When analyzed in formal semantics, natural languages can be seen to have free and bound variables. In English, personal pronouns like he, she, they, etc. can act as free variables.

Lisa found her book.

In the sentence above, the possessive pronoun her is a free variable. It may refer to the previously mentioned Lisa or to any other female. In other words, her book could be referring to Lisa's book (an instance of coreference) or to a book that belongs to a different female (e.g. Jane's book). Whoever the referent of her is can be established according to the situational (i.e. pragmatic) context. The identity of the referent can be shown using coindexing subscripts where i indicates one referent and j indicates a second referent (different from i). Thus, the sentence Lisa found her book has the following interpretations:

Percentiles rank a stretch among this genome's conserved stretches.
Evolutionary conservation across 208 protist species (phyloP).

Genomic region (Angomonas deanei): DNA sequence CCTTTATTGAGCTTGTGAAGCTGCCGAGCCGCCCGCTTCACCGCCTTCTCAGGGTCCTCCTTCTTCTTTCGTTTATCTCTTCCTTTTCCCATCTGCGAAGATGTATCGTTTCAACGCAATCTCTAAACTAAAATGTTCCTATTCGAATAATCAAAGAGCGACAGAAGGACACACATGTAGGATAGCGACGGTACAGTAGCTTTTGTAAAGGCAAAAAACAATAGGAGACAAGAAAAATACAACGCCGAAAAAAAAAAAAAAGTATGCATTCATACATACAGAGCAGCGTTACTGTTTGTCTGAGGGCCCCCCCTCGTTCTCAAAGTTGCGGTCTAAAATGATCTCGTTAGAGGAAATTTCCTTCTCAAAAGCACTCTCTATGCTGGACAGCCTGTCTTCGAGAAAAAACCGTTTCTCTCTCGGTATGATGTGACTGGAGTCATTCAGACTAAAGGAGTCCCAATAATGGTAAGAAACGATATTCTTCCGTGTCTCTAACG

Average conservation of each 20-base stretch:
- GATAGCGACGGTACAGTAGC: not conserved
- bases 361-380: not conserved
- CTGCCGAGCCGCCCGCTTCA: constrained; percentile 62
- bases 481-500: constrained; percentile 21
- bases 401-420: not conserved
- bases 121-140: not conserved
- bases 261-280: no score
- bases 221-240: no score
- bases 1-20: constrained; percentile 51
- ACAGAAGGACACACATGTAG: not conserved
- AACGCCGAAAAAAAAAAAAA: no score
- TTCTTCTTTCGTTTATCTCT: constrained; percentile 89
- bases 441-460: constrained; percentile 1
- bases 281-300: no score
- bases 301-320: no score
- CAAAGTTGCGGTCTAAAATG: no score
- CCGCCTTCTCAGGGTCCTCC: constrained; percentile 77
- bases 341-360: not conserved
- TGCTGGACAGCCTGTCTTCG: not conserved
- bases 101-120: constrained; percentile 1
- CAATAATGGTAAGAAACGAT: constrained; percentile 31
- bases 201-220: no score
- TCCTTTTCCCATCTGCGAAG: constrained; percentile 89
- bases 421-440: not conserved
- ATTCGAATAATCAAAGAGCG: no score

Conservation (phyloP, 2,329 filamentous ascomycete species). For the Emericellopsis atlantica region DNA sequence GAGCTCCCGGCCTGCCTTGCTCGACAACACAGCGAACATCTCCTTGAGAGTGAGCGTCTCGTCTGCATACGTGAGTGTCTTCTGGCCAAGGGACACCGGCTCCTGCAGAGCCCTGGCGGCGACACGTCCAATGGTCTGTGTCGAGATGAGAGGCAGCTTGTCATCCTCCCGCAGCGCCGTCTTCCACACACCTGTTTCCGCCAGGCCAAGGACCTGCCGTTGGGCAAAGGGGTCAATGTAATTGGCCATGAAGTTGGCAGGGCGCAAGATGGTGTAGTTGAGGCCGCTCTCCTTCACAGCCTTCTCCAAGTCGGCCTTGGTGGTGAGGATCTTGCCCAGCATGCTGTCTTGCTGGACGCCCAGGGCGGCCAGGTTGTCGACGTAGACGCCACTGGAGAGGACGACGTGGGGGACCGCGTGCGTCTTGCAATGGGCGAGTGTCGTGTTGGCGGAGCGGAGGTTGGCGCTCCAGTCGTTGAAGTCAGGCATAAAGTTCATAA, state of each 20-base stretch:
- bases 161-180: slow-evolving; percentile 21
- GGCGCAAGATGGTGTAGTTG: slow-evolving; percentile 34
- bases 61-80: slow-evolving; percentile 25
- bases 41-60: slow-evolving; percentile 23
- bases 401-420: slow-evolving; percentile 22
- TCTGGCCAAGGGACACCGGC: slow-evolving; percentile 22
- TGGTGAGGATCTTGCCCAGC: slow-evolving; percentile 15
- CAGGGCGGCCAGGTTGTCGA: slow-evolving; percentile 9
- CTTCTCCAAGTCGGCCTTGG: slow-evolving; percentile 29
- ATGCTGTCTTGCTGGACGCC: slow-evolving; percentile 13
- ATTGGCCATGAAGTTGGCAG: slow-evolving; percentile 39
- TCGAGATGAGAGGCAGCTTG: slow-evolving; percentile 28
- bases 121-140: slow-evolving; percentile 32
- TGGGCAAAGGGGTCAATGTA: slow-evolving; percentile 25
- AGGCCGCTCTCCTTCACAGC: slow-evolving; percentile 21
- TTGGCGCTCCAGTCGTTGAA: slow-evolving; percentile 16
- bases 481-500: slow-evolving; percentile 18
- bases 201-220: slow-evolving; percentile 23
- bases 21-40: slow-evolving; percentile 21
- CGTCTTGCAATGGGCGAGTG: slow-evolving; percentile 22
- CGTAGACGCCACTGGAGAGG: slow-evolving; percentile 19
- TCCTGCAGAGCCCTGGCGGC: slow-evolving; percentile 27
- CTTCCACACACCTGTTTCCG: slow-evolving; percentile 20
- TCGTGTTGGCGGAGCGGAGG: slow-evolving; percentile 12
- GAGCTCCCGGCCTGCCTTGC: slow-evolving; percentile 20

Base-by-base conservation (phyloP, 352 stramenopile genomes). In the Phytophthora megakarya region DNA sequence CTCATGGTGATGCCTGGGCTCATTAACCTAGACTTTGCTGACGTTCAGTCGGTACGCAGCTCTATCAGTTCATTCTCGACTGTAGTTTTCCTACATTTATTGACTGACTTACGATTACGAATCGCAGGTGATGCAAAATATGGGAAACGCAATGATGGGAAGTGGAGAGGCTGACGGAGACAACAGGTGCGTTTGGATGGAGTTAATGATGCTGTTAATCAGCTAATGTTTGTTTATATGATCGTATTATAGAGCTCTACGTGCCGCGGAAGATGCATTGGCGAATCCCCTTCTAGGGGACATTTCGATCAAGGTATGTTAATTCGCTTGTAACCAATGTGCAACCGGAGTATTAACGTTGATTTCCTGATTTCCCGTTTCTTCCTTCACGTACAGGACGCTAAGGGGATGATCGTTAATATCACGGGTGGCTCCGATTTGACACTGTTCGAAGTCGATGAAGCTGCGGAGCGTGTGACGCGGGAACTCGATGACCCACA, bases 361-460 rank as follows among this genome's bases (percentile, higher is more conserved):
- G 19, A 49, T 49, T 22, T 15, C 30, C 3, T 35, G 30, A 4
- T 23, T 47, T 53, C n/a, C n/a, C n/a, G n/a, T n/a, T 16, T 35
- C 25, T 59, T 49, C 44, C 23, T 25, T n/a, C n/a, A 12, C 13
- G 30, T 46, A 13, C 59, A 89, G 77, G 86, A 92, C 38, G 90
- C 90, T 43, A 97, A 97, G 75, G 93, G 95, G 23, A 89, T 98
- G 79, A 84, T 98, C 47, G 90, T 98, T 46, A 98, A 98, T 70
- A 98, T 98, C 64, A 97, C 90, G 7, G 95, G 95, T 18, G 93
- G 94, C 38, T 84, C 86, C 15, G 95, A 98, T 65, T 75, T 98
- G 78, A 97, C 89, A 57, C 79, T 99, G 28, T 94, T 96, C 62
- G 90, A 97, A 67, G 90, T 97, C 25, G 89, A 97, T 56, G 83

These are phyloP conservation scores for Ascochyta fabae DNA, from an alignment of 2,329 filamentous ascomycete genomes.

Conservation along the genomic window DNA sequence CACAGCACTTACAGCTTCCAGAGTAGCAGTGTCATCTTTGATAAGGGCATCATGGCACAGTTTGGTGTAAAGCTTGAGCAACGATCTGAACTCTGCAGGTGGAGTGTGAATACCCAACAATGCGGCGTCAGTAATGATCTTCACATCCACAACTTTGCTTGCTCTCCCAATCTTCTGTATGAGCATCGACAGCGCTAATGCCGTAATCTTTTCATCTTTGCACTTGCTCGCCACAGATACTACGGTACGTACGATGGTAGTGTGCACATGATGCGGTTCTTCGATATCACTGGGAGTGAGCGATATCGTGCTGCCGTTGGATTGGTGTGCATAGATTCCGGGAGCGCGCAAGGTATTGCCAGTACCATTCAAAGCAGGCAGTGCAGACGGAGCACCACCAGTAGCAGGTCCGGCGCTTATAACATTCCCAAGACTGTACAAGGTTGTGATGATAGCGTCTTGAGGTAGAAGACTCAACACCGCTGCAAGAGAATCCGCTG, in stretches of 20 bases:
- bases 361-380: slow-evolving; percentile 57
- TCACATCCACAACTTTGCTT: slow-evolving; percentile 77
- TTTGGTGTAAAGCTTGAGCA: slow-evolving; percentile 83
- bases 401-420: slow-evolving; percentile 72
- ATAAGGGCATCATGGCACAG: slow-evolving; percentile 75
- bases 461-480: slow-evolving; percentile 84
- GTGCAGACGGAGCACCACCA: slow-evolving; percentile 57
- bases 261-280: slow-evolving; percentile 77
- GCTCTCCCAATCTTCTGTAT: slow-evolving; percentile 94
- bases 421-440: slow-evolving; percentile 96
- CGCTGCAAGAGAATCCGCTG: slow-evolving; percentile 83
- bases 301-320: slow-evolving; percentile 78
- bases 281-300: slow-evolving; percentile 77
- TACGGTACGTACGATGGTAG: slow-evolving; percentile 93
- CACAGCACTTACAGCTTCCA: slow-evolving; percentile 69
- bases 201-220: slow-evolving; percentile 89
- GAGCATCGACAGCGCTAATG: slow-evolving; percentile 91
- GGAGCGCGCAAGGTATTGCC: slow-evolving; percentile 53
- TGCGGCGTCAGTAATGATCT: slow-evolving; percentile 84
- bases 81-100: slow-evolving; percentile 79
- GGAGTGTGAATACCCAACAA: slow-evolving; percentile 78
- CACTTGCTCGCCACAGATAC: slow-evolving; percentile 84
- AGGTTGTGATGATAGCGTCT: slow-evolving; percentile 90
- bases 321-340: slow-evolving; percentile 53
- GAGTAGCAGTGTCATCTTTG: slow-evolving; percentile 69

Lisai found heri book. (interpretation #1: her = of Lisa)
Lisai found herj book. (interpretation #2: her = of a female that is not Lisa)

The distinction is not purely of academic interest, as some languages do actually have different forms for heri and herj: for example, Norwegian and Swedish translates coreferent heri as sin and noncoreferent herj as hennes.

English does allow specifying coreference, but it is optional, as both interpretations of the previous example are valid (the ungrammatical interpretation is indicated with an asterisk):

Lisai found heri own book. (interpretation #1: her = of Lisa)
*Lisai found herj own book. (interpretation #2: her = of a female that is not Lisa)

However, reflexive pronouns, such as himself, herself, themselves, etc., and reciprocal pronouns, such as each other, act as bound variables. In a sentence like the following:

Jane hurt herself.